Sure, strings create intriguing sounds, but sometimes simply the sight of them are enough to induce awe.
After coming across an out-of-place full-sized zither that looked like it belonged at the Musical Instrument Museum instead of the thrift store it landed in, we couldn't help but wonder what other treasures were hanging around town. After taking a quick look, and here's what we found.
5. A vintage Martin ukelele from the 1920s ($1200).
Perhaps it's the semi-recent fad of YouTube darlings like Zooey Deschanel sporting these cute little stringed things, but according to the clerks at Music Brokers (420 North Central Avenue; 602-230-7777), ukeleles have been selling like crazy lately.
We can't guarantee that you'll suddenly go over a friggin' rainbow with magical, charismatic crooning skills after dropping the massive dime on this little beauty, but the tone and looks alone will certainly gain you plenty of hipster points in our book.
'Cuz we're keeping count.
4. A Bajo Quinto ($700).
This is the friendliest guitar we've ever seen.
Thanks to this Craigslist ad, we've met this little thing.
It appears to have a friendly little mustache, a wide open grin and even looks like it's giving us a whimsical little wave, as if to say, "Hola! Come play!"
3. A guzheng, or Chinese zither ($699).
This is the surprising find that started it all. Initially, this awesome fight scene from Kung Fu Hustle using one as a deadly weapon came to mind.
This wood-based instrument with something like twenty strings sat on top of a table directly next to the entrance of the Salvation Army Thrift Store (725 West Indian School Road; 602-788-9355) in a snug fitting case.
Almost every passerby stopped to oggle it.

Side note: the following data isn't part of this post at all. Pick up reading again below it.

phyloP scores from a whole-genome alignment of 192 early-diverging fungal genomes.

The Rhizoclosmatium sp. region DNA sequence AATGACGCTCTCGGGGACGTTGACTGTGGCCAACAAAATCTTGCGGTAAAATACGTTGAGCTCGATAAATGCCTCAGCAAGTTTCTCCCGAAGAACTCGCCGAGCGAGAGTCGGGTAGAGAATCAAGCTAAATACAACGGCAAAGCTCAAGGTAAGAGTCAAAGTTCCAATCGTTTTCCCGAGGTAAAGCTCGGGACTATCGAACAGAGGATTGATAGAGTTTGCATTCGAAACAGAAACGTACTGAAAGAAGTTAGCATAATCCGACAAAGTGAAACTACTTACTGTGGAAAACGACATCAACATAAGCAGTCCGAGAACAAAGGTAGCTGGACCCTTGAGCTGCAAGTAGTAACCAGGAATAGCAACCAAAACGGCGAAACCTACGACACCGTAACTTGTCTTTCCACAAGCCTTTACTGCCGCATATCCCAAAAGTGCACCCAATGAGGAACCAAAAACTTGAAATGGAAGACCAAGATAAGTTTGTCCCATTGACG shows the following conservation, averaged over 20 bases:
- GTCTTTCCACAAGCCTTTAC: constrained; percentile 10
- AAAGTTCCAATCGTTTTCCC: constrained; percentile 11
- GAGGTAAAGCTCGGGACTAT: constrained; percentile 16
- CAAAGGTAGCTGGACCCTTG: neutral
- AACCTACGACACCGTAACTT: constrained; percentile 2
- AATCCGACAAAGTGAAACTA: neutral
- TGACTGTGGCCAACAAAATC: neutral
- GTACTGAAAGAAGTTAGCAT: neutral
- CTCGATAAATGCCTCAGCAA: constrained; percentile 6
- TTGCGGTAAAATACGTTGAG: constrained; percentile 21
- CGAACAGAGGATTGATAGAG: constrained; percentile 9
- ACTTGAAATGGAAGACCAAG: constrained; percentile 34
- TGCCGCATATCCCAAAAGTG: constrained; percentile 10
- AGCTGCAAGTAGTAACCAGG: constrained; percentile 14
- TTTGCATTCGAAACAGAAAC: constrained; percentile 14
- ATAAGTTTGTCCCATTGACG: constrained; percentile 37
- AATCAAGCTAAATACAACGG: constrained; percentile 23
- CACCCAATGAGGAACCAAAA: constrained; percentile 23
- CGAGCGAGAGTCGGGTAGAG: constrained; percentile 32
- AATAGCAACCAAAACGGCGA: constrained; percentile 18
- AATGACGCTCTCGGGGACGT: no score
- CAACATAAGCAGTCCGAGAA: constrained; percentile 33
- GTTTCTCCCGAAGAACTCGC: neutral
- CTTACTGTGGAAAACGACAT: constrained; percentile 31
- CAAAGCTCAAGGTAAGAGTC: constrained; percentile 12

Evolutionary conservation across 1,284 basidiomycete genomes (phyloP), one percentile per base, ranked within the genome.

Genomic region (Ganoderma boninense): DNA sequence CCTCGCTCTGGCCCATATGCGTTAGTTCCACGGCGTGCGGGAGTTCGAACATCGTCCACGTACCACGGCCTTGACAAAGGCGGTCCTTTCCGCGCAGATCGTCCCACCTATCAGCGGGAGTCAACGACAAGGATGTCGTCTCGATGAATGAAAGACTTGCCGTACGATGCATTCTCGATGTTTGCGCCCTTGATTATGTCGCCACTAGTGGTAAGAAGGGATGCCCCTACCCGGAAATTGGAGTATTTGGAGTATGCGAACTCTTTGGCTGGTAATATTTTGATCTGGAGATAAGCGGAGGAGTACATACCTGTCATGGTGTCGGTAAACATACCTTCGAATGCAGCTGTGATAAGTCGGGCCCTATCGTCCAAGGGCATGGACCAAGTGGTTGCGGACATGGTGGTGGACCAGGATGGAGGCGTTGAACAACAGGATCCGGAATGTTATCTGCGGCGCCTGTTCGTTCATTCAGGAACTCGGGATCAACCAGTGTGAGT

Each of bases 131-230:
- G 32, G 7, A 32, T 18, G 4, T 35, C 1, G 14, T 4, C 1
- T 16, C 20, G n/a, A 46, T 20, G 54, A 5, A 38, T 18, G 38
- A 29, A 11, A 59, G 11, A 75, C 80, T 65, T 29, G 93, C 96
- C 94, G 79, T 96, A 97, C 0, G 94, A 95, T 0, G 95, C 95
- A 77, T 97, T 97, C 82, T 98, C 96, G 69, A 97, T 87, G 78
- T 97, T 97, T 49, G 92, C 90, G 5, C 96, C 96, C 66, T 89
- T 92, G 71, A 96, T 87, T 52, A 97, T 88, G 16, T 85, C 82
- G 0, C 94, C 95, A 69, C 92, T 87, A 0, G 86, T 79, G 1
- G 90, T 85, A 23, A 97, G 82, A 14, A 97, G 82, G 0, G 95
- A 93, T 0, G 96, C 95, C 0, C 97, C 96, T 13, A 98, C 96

A sign taped to the green felt on the interior of the case read, "Please Don't touch. Please Ask for Assistants," so we did. A store clerk mentioned that it had been in for more than two weeks, with plenty of lookers but no buyers yet.
2. An Indian sitar ($1000).
This beauty from this Tolleson Craigslist ad comes with a soft case, extra strings, bone tuning slides and a book on how to play.
We doubt the book could really help us figure it all out, but unfortunately, not all of us are cool enough to take lessons from Ravi Shankar.
With enough practice and determination though, you too could be Norweigian Woodin' it up in no time.
1. A Dobro Mandolin ($2500).
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When we first called Bizarre Guitar & Drum (4322 North 7th Avenue; 602-248-9297) to inquire about what kinds of rarities and oddities were in store for our visit, the response was not as exciting as we imagined.
Sure enough, upon arrival, vintage guitars stretched as far as the eye -- some even signed by stars like Peter Frampton and Ted Nugent. Disappointed, we prepared to leave without really seeing anything truly "bizarre."
Luckily, sticking around a few more minutes to explore the back room landed us next to a wall of mandolin spliced mini instruments like this Mandobird. The dobro mandolin, however, stole the show with its tiny frets and resonating glow.